• Join Today!

Become a member and connect with:

  • An Active Online Community
  • Articles and Advice on SCD
  • Help Understanding Clinical Trials

Key gender difference found in sickle cell disease


Nitric oxide, a substance that helps blood vessels dilate, is up to two times more available in women than men with the genetic condition, sickle cell anemia. This may help explain gender differences in survival, researchers report in today’s rapid access issue of Circulation: Journal of the American Heart Association.

Sickle cell anemia is an inherited blood disorder, in which normally round red blood cells become misshaped like sickles and clog vessels. These blockages cause painful episodes known as sickle cell crises. An estimated 1 in 500 African Americans have the genetic condition that occurs when someone inherits two copies of a mutated gene for hemoglobin, the oxygen carrier in red blood cells.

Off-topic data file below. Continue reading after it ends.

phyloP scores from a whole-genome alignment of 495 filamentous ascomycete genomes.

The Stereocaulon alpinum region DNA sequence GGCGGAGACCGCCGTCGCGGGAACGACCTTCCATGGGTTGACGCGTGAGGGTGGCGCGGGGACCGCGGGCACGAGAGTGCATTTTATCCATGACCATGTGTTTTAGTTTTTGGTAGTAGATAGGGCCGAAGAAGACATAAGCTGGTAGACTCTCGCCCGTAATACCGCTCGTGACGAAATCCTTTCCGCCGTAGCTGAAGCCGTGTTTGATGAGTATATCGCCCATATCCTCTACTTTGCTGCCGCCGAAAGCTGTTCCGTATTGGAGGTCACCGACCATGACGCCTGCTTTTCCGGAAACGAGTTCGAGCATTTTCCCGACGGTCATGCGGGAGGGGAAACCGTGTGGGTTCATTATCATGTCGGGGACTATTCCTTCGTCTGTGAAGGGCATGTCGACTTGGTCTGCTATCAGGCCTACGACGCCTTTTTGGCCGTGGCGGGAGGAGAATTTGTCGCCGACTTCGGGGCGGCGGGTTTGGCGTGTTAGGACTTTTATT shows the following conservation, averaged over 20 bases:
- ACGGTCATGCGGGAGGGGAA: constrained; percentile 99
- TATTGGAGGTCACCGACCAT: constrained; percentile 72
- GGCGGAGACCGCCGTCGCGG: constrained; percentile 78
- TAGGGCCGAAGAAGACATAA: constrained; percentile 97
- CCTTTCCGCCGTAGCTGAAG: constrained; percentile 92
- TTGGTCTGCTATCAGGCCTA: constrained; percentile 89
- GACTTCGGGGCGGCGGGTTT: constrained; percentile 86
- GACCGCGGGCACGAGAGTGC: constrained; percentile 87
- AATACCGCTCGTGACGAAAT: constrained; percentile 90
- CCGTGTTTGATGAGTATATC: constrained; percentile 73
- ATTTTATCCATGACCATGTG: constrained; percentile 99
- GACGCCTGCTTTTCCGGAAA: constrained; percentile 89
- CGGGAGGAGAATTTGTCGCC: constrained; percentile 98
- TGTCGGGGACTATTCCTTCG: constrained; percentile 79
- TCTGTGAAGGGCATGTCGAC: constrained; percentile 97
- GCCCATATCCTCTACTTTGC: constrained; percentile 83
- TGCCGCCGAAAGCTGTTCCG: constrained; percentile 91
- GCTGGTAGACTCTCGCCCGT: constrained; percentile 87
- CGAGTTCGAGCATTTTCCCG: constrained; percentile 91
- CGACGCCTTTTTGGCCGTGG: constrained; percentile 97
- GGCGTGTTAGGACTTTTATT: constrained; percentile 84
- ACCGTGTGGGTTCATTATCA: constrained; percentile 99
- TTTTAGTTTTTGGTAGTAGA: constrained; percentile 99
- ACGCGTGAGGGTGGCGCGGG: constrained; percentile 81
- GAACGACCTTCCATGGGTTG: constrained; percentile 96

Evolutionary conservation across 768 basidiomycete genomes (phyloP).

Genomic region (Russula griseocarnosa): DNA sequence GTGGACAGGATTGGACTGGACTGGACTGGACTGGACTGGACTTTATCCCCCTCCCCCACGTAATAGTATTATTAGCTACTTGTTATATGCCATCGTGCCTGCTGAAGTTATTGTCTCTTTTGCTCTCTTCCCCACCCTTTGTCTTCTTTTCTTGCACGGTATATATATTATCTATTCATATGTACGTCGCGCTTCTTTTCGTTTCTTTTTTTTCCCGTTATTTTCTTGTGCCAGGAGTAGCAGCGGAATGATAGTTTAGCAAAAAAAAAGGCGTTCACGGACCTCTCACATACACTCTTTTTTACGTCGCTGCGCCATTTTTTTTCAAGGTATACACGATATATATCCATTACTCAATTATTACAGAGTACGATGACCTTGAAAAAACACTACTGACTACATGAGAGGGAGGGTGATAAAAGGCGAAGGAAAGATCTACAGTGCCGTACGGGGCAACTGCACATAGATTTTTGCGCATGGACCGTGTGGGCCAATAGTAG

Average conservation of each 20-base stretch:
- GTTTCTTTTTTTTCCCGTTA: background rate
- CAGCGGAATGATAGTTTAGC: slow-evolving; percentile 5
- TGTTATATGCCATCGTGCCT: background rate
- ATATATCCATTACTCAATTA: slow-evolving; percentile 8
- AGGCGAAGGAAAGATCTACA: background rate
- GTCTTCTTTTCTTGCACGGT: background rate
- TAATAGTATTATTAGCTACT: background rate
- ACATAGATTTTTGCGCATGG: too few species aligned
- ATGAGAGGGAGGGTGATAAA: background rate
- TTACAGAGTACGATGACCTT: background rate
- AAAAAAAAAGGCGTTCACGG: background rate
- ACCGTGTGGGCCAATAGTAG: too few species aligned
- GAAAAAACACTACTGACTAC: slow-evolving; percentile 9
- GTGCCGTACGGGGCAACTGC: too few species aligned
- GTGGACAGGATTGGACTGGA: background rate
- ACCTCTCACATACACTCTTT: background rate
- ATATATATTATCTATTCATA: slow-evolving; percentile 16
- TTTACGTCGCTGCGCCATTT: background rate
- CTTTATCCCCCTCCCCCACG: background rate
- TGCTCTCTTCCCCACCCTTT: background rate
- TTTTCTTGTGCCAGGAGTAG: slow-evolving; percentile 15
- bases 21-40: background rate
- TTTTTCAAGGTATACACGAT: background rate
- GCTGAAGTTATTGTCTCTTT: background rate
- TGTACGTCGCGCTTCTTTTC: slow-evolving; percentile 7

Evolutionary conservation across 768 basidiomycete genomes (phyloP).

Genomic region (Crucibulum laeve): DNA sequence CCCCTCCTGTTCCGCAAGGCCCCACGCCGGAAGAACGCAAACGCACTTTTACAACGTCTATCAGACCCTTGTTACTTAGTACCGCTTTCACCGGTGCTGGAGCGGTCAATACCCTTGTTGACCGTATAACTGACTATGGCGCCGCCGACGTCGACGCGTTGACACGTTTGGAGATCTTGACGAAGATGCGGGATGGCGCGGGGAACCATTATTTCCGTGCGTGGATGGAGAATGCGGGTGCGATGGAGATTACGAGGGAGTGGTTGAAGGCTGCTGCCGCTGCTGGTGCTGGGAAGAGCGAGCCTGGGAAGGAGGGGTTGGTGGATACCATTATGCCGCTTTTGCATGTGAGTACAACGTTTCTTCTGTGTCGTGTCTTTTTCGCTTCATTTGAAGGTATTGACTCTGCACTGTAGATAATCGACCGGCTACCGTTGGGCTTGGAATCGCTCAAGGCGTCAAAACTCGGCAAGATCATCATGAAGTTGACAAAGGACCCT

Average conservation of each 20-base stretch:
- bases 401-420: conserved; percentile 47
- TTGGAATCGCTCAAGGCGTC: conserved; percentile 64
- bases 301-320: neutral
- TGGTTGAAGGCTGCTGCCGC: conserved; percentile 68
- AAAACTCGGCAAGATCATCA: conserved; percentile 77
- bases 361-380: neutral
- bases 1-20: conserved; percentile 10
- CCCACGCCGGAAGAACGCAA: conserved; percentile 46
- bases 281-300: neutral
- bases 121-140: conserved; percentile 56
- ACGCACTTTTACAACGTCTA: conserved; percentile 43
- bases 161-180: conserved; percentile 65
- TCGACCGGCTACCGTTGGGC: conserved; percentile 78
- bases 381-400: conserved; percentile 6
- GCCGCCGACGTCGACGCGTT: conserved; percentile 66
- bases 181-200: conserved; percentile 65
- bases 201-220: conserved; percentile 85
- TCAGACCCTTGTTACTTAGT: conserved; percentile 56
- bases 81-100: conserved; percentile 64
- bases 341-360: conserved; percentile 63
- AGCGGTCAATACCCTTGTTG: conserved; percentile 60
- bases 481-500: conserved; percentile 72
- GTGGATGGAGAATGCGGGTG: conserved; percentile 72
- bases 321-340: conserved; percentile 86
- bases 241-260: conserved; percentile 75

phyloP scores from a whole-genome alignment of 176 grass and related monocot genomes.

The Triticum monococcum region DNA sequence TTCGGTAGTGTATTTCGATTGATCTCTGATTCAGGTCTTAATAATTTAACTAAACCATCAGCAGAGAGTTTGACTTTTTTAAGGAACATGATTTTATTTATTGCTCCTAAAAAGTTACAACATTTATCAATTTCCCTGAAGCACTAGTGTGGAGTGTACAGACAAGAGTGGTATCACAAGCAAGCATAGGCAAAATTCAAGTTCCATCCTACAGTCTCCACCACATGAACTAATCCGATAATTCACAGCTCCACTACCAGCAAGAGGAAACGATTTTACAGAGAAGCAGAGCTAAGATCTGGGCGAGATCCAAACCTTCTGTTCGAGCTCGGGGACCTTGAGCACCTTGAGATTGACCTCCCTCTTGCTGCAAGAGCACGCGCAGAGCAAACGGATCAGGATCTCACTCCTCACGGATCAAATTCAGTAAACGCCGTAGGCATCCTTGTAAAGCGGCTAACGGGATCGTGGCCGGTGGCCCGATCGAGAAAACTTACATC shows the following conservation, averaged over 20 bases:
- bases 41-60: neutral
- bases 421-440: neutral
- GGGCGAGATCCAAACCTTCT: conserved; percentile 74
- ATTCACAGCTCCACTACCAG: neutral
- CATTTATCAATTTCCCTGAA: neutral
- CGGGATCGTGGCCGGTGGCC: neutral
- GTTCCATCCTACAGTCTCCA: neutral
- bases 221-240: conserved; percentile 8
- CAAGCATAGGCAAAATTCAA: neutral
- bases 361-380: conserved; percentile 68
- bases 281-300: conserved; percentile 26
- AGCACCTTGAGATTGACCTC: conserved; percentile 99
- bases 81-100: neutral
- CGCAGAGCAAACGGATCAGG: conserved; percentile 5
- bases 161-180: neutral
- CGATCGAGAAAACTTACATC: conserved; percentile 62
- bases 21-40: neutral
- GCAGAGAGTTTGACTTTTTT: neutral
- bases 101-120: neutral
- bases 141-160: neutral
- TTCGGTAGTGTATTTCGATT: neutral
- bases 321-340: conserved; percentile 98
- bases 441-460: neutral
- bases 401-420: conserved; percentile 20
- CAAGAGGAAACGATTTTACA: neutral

“Like coronary artery disease, sickle cell disease seems linked to inflammation in the arteries,” says Mark Gladwin, M.D., a clinician-researcher, critical care medicine, National Institutes of Health Clinical Center. He collaborated on this study with Richard O. Cannon III, M.D., clinical director, National Heart, Lung, and Blood Institute.